SRSP 11-16 Topic 3 Unit 1a – Early Influences
In this topic pupils consider the beliefs of some early cultures. They reflect on how aspects of these cultures may have contributed to the later development of science, and on whether any of these activities could be considered to be an early form of science in themselves.
Science and religion, as the western world knows them, are both founded on an understanding of the reliability of human reason and of the rational ordering of the cosmos. Both search for objective truths. Both celebrate order and reject chaos. These highly influential ideas have their bases in the beliefs of early cultures. Humanity’s first concerns were to understand the connection between order and chaos, to seek order and to subdue chaos. Order was seen to give greater access to truth, and was recognised as leading to a better and more comfortable existence than chaos.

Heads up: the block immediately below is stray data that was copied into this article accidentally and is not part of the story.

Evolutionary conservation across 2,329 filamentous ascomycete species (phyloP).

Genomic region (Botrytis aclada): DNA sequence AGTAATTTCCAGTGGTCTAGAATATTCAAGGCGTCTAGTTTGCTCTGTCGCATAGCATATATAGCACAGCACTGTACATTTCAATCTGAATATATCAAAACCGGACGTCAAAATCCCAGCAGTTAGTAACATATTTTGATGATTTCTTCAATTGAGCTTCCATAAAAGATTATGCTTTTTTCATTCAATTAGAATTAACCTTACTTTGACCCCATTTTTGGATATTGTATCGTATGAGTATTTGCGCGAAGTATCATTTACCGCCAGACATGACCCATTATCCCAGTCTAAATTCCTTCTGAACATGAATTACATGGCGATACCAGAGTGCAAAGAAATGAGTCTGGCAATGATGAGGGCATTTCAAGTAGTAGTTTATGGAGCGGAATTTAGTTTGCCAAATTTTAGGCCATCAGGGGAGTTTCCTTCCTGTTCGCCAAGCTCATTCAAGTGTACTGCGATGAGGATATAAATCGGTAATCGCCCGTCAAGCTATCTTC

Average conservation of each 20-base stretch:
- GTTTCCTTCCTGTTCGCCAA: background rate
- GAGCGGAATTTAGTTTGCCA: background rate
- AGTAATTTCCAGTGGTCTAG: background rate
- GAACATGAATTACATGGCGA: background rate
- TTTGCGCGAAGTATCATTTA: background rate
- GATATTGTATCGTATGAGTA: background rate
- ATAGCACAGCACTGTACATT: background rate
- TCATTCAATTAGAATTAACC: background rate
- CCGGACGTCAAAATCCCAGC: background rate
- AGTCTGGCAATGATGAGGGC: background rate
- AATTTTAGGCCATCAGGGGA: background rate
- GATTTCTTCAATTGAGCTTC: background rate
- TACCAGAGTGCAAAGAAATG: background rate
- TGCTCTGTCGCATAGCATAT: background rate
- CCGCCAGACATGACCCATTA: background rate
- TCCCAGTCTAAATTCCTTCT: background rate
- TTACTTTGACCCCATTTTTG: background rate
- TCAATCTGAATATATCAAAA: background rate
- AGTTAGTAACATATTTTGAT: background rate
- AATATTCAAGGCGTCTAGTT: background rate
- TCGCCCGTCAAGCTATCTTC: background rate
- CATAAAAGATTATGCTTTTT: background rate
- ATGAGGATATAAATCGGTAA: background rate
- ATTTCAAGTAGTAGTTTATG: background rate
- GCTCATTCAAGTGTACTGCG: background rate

This unit consists of 3 lessons and is suitable for students aged from 11 to 14 years, and 2 lessons for students from 14 to 16 years.
- How have our perceptions of time developed from ancient cultures?
- How has the way we perceive what science is changed over time?
- How were science and religion connected in ancient times?
- The way that science is practised has changed since ancient times. Give examples of ways in which religious practice has also changed.
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